Failures

by Tim Cushing


Filed Under:
fbi, foia, imsi catcher, redactions, stingray



FBI Hands Over 5000 Pages Of Stingray Info To MuckRock, Redacts Nearly All Of It

from the [NOTHING-TO-SEE-HERE] dept

MuckRock has obtained a whole stack of Stingray-related documents from the FBI. As is to be expected, there's not much left unsaid by the agency, which is at least as protective of its own Stingray secrecy as it is with that of law enforcement agencies all over the US.

There's nearly 5,000 pages of "material" here, most of which contains only some intriguing words and phrases surrounded by page after page of redactions.

Want to know [REDACTED]'s thoughts on the possible legal implications of Triggerfish? Just close your eyes and allow your imagination to run free.


Here's a quick reference guide that allows FBI agents to quickly match up their chosen "technique" with the appropriate legal standard and process.


That's not to say there's nothing of interest left intact. A few pages explain the FBI's legal rationale for IMSI catcher deployment -- including the fact that the Patriot Act expanded the reach of pen register orders to include not just numbers dialed, but also the location of the phone itself. This allows the FBI and other law enforcement agencies to route around one of CALEA's (Communications Assistance for Law Enforcement Act) few limitations related to pen register orders: that service providers not be required to hand over subscriber location info.
In passing CALEA in 1994, Congress required providers to isolate and provide to the government certain information relating to telephone communications. At the same time that it created these obligations, it created an exception: carriers shall not provide law enforcement with "any information that may disclose the physical location of the subscriber" in response to a pen/trap order… By its very terms, this prohibition applies only to information collected by a provider and not to information collected directly by law enforcement authorities. Thus, CALEA does not bar the use of pen/trap orders to authorize the use of cell phone tracking devices used to locate targeted cell phones.
But, for the most part, it's 5000 pages of this:


And this (from a document titled "Stingray for Dummies"):


It's not a complete loss, although it's clear the documents suffer from over-redaction. The FBI clearly doesn't want to discuss methods or technical details, but nothing in the multiple FOIA exemptions deployed justifies covering up its minimization procedures or where the device sits in terms of the Fourth Amendment.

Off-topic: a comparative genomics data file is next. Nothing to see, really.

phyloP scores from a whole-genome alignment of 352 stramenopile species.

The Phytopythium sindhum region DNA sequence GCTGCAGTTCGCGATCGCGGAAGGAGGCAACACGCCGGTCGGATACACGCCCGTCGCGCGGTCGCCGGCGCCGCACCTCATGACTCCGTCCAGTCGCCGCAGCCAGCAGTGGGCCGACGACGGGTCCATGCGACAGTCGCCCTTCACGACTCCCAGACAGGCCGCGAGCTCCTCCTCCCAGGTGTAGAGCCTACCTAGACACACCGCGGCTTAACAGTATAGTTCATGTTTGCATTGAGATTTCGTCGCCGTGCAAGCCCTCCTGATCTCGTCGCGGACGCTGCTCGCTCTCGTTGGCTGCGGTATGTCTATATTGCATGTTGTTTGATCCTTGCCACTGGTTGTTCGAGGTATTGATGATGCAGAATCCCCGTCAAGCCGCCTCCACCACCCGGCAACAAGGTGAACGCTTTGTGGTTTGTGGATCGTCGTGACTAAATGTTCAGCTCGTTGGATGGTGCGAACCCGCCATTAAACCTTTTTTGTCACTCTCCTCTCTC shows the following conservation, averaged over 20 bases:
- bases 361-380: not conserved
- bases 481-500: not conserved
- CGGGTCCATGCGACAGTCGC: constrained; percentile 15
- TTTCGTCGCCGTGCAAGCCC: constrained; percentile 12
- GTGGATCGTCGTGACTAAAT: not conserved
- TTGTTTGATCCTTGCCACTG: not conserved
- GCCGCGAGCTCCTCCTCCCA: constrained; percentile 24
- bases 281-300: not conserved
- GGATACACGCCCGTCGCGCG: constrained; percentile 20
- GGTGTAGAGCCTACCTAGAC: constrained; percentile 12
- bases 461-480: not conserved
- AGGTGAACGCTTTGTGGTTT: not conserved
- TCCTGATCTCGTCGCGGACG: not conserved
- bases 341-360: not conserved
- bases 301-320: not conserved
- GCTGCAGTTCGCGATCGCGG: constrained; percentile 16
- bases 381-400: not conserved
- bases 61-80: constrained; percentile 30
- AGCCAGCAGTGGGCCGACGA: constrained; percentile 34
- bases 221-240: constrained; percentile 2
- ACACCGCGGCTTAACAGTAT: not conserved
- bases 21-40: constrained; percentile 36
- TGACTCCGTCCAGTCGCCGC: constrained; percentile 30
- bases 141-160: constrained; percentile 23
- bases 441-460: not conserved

"It does not seem credible to me that they can't release more of those kinds of records," [ACLU attorney Nate] Wessler told me. "Information about ongoing investigations, highly technical details of the devices, how they're put together, those kinds of things, redact them, fair enough. Information about whether they have to get a warrant or not, how they purge or do not purge bystanders data. They're clearly talking about those things."

"There's no conceivable reason why they shouldn't tell the public what their Fourth Amendment rights are protecting when they use these," he added. "The documents are not without value, but what the FBI has released is not adequate."
If nothing else, the documents have given a small, narrow glimpse behind the FBI's veil of secrecy -- as well as some more insight into its Stingray-related legal maneuvering. The FBI has managed to turn a pen register order -- something previously used to collect dialed numbers -- into something that can be deployed to locate an individual, or at least their cellphone. Unsurprisingly, this legal theory traces back to the Patriot Act, one of the largest expansions of intelligence and law enforcement powers ever produced by the US government.


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  • icon
    M. Alan Thomas II (profile), 1 May 2015 @ 6:37pm

    STEP 2
    Turn StingRay system on.
    What is step 1, "Take it to the site"? "Plug it in"? And that's too sensitive to tell us?!?

    reply to this | link to this | view in chronology ]

  • identicon
    Hans, 1 May 2015 @ 7:41pm

    Privileged

    I see they used the "Attorney/Client privileged" dodge to exclude the Cell Phone Location Quick Reference Guide on pages 10-11, so we can't see what the criteria are for using this thing.

    Isn't great that a government employee, paid by us, can ask a government lawyer, also paid by us, under what conditions our Constitutional Rights can be violated, and we can't know what those rules are? Kafka would have been proud.

    It seems to me that if the government can claim to be a "client" for this purpose, and the government is also "the people", then we the people are also the client and we have every right to see it.

    reply to this | link to this | view in chronology ]

  • identicon
    Anonymous Coward, 1 May 2015 @ 8:08pm

    Repeal the PAT RIOT Act.

    reply to this | link to this | view in chronology ]

  • icon
    Padpaw (profile), 1 May 2015 @ 8:23pm

    well of course its mostly blanked out. Otherwise they would incriminate themselves and the police groups that have knowingly and willfully broken the laws they know will get them arrested and most likely sent to jail for breaking

    reply to this | link to this | view in chronology ]

  • icon
    Spaceman Spiff (profile), 1 May 2015 @ 8:32pm

    And so it goes on, and on, and on...

    The FBI could just have easily given them 10 reams of blank paper. It would have said just as much as this!

    reply to this | link to this | view in chronology ]

  • identicon
    Anonymous Coward, 1 May 2015 @ 8:44pm